While docked in Brazil, MSC Cruises’ ship MSC Musica broke free of its moorings and began to drift briefly due to high winds during a sudden squall. No damage or injuries were reported during the incident, but this does demonstrate why cruise ships will often skip ports of call when winds are high and could cause dangerous conditions.
MSC Musica Breaks Loose During High Winds
On Friday, February 3, 2023, MSC Musica was docked in Rio de Janeiro, Brazil, when high winds caused the mooring lines to break and the ship was cast partially adrift for a brief period. The incident occurred at approximately 3 p.m., at which time the winds were gusting at nearly 25 miles per hour (40 kilometers per hour).
The rear lines securing the starboard ship of the ship to the pier broke loose, which allowed the vessel to begin drifting dangerously away from the pier.
Video footage of the incident showed dockside warehouses with significant roof damage, as well as the ship drifting a good distance away from the pier with the gangways dangling in the water. The forward lines remained intact, keeping the ship’s bow secure.
This could have resulted in significant damage to the ship and the dock facilities, but fortunately, no injuries or damage were reported. A tugboat quickly helped restore proper mooring lines, and the ship remained safely docked until its scheduled departure at 10 p.m. that evening.
MSC Musica was the only ship docked in Rio de Janeiro at the time, though in addition to MSC Cruises, the port is also visited by vessels from Costa Cruises, Holland America Line, Azamara Cruises, Silversea Cruises, Oceania Cruises, Norwegian Cruise Line, Celebrity Cruises, and other lines.
Rio de Janeiro was MSC Musica‘s first port of call on a 9-night round-trip sailing from Buenos Aires, Argentina. The sailing began on Tuesday, January 31, 2023, and also has port visits scheduled for Buzios, Ilha Grande, and Ilhabela in Brazil, as well as Montevideo, Uruguay. The ship will return to Buenos Aires on Thursday, February 9.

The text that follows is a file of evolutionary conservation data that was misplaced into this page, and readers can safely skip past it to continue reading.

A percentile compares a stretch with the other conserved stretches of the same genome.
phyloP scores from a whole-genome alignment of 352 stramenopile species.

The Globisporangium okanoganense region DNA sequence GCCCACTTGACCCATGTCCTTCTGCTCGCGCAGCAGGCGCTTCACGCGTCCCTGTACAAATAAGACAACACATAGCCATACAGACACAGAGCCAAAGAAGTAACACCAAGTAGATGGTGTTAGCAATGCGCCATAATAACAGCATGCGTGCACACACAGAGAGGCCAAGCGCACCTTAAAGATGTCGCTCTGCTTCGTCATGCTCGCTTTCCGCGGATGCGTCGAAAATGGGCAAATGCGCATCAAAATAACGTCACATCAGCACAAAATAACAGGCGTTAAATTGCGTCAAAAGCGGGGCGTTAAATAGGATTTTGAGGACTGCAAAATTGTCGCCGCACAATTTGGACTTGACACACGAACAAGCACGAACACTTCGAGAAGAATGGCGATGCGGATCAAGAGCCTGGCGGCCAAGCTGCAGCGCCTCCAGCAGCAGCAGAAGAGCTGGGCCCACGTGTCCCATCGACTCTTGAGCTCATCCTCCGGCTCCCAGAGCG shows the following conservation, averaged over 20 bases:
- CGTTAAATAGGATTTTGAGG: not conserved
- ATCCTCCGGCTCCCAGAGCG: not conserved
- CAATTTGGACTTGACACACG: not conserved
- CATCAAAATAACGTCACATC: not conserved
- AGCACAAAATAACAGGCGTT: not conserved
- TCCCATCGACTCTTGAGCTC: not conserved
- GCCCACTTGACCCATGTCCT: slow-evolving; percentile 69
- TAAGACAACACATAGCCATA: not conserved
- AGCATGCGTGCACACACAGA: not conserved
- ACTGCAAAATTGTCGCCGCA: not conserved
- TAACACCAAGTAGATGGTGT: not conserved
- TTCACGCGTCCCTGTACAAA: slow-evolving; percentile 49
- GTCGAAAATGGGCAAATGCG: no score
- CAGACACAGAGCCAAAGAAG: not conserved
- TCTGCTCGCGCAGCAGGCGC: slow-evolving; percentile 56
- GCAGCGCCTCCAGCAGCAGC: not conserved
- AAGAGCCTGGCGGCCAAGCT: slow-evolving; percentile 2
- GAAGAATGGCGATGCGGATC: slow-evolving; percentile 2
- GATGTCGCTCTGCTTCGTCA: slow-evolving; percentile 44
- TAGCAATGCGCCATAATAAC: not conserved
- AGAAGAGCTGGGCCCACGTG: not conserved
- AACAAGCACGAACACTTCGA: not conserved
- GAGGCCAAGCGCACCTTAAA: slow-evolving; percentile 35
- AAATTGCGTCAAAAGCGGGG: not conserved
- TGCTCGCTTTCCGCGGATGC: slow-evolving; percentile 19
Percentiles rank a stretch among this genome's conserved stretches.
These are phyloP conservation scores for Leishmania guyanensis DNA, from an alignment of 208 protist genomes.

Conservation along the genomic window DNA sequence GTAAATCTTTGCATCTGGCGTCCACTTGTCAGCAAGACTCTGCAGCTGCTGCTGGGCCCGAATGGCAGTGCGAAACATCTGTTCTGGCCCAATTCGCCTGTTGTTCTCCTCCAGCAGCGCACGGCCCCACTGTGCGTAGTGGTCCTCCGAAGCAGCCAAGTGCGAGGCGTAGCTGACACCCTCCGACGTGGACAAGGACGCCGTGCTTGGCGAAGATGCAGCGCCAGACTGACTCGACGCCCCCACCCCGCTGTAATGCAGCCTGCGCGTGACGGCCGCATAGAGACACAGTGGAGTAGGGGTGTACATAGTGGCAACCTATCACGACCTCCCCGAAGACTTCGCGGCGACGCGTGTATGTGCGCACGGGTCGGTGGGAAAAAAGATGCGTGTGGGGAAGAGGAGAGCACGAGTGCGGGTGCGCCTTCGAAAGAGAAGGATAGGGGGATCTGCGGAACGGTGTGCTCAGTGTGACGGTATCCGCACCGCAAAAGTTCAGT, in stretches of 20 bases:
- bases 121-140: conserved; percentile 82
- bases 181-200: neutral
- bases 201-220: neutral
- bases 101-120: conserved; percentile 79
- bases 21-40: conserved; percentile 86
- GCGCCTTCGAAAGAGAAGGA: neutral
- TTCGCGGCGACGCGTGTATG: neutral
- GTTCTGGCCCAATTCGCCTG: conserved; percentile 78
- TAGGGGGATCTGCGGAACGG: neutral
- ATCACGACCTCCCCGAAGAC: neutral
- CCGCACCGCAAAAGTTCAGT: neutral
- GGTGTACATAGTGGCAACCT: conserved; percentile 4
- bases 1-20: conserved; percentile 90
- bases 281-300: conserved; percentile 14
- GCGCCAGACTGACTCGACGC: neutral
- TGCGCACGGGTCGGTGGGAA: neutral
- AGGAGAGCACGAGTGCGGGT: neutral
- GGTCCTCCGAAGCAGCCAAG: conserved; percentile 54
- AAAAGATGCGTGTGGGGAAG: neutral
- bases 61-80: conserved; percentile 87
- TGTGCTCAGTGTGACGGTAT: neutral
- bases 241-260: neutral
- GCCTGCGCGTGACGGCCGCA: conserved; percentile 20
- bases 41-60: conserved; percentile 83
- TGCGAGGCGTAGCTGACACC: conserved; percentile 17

The 92,409-gross-ton ship will remain homeported in Argentina through March, at which time she will reposition to Europe and the Middle East for a variety of Mediterranean sailings through mid-November, when MSC Musica will return to South America for the 2023-2024 summer season in the southern hemisphere.
Wind Affects All Cruise Ships
Several cruise ships have cancelled ports of call in recent weeks due to expected high winds or other hazardous weather. Cruise lines always keep safety as their first priority to safeguard passengers and crew members, as well as the port communities they visit.
For example, Norwegian Getaway completely switched itineraries for the ship’s February 1 sailing from New York, which was to have visited Bermuda but instead went to Nassau. Several days earlier, Norwegian Gem also skipped a call to Bermuda because of anticipated weather difficulties.
Of course, many cruises are impacted every year by hurricanes in the summer Atlantic and Caribbean seasons, or by cyclones during the Austral summer down under near Australia and New Zealand.
Winter storms, waterspouts, flooding, and other types of inclement weather can also impact not only cruise ports of call, but also homeports, routes, time in port, and other parts of a cruise vacation.
Read Also: What to Do Onboard a Cruise Ship in Bad Weather
Cruise guests should always remain flexible during travel when poor weather may be a factor. While cruise lines do work to maintain their planned itineraries and keep everything as safe as possible, sometimes changes or rough sea conditions are simply unavoidable.
At those times, guests will be kept apprised of the situation and any necessary changes or adaptations, and onboard, crew members will keep the ship as safe and activities as normal as possible so everyone can continue to enjoy their cruise vacation in safety.